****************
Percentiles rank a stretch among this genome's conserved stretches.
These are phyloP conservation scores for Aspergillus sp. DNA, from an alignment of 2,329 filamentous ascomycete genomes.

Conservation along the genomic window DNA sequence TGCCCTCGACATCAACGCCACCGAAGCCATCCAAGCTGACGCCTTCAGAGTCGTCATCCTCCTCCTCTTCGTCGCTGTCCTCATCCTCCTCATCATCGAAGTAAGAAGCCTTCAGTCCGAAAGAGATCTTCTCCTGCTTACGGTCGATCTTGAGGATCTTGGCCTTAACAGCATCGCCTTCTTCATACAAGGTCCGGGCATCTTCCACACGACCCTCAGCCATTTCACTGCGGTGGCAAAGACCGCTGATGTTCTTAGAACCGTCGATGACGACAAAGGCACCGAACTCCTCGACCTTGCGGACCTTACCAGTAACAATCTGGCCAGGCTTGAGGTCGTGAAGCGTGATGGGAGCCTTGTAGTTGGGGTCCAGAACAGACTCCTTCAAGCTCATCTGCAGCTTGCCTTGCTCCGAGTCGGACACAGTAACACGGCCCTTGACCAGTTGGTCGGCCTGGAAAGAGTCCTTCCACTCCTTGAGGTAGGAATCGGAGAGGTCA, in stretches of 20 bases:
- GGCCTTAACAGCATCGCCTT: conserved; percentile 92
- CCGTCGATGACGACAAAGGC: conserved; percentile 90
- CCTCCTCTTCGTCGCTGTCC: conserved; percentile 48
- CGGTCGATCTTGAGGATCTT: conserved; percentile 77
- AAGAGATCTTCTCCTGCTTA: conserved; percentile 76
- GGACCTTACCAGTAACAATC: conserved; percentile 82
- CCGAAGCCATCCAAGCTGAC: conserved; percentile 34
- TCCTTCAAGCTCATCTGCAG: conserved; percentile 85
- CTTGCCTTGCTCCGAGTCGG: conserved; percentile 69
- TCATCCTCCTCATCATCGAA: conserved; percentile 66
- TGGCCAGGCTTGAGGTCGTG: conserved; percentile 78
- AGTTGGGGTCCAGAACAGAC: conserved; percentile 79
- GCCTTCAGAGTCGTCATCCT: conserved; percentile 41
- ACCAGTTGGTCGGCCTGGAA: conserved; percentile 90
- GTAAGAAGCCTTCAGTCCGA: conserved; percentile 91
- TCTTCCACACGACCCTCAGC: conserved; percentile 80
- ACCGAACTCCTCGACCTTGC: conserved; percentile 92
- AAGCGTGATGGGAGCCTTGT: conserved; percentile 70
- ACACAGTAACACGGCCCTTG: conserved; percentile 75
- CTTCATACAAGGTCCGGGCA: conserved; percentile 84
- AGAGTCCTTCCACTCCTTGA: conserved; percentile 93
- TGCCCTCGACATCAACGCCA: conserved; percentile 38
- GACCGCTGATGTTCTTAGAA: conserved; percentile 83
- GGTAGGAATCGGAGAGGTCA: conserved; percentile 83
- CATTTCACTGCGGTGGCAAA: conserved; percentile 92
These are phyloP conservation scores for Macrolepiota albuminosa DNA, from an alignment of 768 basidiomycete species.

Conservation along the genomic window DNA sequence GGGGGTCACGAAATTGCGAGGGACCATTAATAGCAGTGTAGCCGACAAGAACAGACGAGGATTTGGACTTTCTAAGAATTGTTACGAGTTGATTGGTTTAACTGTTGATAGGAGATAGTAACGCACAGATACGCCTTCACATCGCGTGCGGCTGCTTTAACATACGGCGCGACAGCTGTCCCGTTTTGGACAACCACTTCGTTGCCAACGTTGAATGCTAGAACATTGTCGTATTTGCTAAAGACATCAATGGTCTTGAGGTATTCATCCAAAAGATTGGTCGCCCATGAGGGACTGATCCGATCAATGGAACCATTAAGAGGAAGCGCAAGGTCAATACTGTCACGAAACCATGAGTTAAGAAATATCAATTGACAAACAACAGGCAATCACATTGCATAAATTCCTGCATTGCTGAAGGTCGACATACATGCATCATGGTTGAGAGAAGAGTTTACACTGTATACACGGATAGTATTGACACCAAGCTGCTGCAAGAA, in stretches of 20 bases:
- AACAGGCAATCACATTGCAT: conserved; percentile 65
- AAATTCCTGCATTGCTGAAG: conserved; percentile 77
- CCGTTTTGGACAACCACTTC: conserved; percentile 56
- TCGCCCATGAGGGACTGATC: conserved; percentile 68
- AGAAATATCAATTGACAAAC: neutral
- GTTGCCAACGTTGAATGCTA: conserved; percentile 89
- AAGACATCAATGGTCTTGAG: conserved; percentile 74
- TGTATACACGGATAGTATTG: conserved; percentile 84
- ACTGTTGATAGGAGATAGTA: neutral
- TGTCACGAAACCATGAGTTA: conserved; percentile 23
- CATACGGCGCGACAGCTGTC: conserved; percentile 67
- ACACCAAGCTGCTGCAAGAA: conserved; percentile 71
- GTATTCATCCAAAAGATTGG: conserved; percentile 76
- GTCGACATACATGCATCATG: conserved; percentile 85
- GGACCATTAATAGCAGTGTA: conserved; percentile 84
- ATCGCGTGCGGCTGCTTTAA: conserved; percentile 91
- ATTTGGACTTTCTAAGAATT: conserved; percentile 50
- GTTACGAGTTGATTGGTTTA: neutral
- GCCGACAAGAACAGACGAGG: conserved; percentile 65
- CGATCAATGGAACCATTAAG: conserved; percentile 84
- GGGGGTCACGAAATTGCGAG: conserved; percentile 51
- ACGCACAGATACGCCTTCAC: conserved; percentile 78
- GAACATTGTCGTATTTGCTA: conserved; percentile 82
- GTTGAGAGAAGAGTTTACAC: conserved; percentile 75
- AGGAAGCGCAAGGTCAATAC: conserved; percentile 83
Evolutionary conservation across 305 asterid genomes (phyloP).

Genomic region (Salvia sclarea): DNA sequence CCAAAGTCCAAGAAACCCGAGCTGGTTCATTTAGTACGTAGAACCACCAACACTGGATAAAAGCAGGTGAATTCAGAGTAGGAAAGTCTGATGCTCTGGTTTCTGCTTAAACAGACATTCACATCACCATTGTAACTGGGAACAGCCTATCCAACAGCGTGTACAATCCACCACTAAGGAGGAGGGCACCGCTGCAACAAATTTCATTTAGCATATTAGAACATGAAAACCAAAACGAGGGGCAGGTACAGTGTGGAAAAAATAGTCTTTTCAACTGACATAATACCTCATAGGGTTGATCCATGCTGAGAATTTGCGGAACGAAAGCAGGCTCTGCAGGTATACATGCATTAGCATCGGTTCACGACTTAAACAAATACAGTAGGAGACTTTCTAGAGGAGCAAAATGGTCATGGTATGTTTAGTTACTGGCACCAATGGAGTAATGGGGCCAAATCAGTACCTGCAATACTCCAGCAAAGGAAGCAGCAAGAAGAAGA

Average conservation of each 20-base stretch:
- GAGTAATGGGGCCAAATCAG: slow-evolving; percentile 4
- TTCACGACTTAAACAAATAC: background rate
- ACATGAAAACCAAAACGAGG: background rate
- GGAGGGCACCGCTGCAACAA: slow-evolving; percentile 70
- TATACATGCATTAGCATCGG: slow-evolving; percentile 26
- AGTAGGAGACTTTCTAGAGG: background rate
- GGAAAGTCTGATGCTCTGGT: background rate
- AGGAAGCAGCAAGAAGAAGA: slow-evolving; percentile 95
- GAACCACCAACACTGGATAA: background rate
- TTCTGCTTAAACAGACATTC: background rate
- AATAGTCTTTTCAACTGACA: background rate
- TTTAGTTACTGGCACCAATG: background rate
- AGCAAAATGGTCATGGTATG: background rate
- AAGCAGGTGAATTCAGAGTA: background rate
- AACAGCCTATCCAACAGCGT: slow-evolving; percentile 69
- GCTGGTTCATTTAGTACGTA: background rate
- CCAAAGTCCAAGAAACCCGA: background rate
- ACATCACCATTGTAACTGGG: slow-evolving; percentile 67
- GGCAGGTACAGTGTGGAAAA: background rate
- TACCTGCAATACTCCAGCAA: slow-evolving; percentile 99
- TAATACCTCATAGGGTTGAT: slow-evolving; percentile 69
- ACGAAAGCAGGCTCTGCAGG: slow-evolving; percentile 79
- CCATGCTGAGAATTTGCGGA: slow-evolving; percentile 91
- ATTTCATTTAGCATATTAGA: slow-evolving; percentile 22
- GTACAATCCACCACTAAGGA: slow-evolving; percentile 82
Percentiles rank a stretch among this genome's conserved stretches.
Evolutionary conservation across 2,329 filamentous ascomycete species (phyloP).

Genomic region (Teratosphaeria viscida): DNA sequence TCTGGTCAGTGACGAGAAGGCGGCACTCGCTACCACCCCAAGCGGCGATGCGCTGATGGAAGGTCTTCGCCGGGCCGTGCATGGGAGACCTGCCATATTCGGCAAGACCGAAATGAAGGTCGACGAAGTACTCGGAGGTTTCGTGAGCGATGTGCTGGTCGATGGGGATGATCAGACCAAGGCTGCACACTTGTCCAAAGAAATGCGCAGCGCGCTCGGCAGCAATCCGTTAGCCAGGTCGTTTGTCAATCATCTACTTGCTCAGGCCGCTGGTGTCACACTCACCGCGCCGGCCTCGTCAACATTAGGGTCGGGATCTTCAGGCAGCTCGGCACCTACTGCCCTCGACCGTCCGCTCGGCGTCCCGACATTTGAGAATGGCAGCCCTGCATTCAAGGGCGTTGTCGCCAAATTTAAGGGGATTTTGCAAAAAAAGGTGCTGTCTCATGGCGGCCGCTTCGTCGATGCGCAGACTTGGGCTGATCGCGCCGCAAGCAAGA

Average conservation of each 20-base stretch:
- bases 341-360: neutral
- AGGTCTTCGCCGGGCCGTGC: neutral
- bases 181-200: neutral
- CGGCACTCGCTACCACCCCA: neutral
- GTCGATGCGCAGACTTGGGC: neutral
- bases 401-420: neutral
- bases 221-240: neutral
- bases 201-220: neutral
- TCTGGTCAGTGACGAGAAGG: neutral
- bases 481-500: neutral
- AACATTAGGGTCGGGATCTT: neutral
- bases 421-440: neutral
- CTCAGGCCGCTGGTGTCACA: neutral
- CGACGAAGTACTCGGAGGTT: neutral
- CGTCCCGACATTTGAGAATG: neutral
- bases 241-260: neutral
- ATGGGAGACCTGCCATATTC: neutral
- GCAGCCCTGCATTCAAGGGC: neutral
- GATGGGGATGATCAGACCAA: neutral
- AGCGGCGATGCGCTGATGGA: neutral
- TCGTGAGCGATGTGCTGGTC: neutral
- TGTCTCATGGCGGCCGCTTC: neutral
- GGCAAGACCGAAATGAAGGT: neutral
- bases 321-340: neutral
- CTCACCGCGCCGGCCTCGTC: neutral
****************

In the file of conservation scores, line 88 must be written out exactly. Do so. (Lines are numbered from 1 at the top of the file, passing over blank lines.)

- bases 341-360: neutral